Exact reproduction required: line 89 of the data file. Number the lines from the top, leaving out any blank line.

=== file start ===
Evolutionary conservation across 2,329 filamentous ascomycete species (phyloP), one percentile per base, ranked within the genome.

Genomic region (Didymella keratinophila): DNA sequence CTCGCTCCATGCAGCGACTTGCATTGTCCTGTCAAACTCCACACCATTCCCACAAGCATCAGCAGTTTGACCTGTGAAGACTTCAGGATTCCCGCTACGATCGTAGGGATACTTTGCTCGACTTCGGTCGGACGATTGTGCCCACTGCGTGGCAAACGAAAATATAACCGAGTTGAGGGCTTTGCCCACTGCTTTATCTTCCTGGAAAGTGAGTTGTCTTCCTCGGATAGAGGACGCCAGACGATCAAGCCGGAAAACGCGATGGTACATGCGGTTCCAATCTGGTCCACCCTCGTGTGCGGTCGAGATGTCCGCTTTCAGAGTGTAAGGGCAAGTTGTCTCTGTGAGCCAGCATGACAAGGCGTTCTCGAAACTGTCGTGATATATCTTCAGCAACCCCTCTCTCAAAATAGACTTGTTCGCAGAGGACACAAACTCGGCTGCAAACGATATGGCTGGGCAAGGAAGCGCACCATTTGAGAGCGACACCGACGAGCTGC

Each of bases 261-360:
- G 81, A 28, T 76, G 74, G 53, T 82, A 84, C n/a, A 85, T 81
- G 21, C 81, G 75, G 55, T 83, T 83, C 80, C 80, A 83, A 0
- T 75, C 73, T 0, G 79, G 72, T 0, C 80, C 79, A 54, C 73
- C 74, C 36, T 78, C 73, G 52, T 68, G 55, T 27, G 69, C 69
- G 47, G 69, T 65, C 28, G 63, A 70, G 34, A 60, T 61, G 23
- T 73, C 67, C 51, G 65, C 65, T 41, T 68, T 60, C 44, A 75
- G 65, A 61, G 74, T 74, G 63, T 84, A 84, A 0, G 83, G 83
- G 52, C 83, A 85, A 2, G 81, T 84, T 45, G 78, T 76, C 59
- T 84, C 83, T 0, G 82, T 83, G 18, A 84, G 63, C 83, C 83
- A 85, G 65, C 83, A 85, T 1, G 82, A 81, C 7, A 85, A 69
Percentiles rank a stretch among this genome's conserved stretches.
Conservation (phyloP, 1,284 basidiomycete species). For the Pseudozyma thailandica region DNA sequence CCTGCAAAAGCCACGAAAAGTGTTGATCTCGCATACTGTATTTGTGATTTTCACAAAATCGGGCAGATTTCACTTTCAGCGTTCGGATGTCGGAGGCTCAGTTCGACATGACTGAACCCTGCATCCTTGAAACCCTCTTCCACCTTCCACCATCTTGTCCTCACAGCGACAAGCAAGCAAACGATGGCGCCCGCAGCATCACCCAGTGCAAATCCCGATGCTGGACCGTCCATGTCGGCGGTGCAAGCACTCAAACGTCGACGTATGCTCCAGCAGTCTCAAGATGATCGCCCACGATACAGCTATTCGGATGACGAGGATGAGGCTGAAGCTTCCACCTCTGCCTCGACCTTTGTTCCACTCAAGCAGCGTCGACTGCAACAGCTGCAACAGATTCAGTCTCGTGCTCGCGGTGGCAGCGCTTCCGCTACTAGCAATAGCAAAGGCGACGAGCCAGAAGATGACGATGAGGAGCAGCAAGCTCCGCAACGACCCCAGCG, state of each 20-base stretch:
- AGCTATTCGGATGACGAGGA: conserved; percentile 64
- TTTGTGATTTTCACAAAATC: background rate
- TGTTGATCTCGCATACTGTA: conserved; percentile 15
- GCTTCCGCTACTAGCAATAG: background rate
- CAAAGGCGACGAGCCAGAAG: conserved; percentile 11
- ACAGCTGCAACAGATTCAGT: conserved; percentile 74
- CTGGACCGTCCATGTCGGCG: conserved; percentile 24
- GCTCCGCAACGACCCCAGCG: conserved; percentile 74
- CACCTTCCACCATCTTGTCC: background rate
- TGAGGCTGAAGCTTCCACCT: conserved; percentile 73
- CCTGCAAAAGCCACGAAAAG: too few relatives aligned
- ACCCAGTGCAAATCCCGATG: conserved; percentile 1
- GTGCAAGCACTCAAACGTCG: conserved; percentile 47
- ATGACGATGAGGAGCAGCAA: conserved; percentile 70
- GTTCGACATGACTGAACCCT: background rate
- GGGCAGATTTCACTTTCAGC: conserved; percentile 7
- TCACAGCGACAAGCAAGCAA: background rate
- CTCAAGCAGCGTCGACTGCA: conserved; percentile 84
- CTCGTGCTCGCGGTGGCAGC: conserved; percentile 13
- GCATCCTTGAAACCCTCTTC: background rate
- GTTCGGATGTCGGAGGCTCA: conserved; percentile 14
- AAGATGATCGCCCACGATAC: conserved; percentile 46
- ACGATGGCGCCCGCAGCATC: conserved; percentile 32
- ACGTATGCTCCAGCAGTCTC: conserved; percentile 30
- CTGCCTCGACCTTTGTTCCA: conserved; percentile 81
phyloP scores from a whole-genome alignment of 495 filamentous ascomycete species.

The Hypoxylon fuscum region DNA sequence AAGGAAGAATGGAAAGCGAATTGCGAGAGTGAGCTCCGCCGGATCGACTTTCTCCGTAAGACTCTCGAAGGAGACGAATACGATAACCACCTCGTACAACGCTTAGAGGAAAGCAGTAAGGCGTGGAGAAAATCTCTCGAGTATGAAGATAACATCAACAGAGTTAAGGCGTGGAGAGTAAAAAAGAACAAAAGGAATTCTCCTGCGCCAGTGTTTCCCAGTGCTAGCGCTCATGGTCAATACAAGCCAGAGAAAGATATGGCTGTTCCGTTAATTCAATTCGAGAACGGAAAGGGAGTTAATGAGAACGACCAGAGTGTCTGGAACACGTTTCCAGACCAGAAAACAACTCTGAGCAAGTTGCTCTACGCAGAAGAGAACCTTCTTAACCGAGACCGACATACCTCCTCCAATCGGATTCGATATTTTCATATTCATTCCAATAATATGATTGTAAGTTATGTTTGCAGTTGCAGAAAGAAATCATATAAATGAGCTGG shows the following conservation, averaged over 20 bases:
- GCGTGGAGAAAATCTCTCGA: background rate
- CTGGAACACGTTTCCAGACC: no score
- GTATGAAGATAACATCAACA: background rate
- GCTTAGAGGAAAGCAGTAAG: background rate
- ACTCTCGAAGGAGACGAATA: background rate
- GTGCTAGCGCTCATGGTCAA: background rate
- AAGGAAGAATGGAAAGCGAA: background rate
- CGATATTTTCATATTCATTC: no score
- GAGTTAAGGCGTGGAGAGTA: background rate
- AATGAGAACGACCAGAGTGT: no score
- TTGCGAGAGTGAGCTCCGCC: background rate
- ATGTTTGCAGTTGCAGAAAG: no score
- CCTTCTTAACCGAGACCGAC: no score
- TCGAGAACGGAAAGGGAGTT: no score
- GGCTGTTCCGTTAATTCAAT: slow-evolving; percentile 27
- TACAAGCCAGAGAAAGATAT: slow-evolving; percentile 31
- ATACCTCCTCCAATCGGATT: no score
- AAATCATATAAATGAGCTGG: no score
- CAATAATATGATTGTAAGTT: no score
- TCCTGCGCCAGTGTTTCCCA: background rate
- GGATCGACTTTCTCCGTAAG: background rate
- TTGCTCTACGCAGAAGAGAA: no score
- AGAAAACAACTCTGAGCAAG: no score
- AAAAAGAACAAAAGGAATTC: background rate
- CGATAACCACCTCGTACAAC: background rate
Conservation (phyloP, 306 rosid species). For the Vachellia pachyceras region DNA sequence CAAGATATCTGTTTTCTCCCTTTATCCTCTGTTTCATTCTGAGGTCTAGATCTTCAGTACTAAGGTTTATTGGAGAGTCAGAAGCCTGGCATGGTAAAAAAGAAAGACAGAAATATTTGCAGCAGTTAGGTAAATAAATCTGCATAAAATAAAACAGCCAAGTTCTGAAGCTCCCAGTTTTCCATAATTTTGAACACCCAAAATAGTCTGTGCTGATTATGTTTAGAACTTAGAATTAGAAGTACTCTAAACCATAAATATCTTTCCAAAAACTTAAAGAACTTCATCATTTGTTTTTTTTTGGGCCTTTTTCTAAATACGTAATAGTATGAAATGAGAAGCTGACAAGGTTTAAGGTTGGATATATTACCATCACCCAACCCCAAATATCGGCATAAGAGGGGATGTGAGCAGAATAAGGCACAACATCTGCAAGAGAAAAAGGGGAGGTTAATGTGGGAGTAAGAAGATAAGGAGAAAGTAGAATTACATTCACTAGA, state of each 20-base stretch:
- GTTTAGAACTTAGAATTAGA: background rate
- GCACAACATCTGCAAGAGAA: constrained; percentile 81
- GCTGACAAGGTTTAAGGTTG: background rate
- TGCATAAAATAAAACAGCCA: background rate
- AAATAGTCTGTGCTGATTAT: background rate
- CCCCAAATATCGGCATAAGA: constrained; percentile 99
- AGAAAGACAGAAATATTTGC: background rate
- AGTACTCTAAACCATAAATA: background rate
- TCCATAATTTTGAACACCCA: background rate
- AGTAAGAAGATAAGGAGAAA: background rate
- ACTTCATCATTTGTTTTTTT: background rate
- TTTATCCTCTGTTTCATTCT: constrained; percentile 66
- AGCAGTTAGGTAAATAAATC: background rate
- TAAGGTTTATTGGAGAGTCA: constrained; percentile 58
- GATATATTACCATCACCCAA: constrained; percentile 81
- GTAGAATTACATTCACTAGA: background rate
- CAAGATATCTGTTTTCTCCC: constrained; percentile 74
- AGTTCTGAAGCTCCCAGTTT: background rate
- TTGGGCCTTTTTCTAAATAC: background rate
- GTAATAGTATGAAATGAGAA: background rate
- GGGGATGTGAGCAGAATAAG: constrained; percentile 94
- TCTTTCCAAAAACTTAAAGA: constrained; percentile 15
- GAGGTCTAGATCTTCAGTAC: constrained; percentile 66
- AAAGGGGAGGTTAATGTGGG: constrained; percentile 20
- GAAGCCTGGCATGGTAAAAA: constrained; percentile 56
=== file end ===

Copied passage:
- GGGGATGTGAGCAGAATAAG: constrained; percentile 94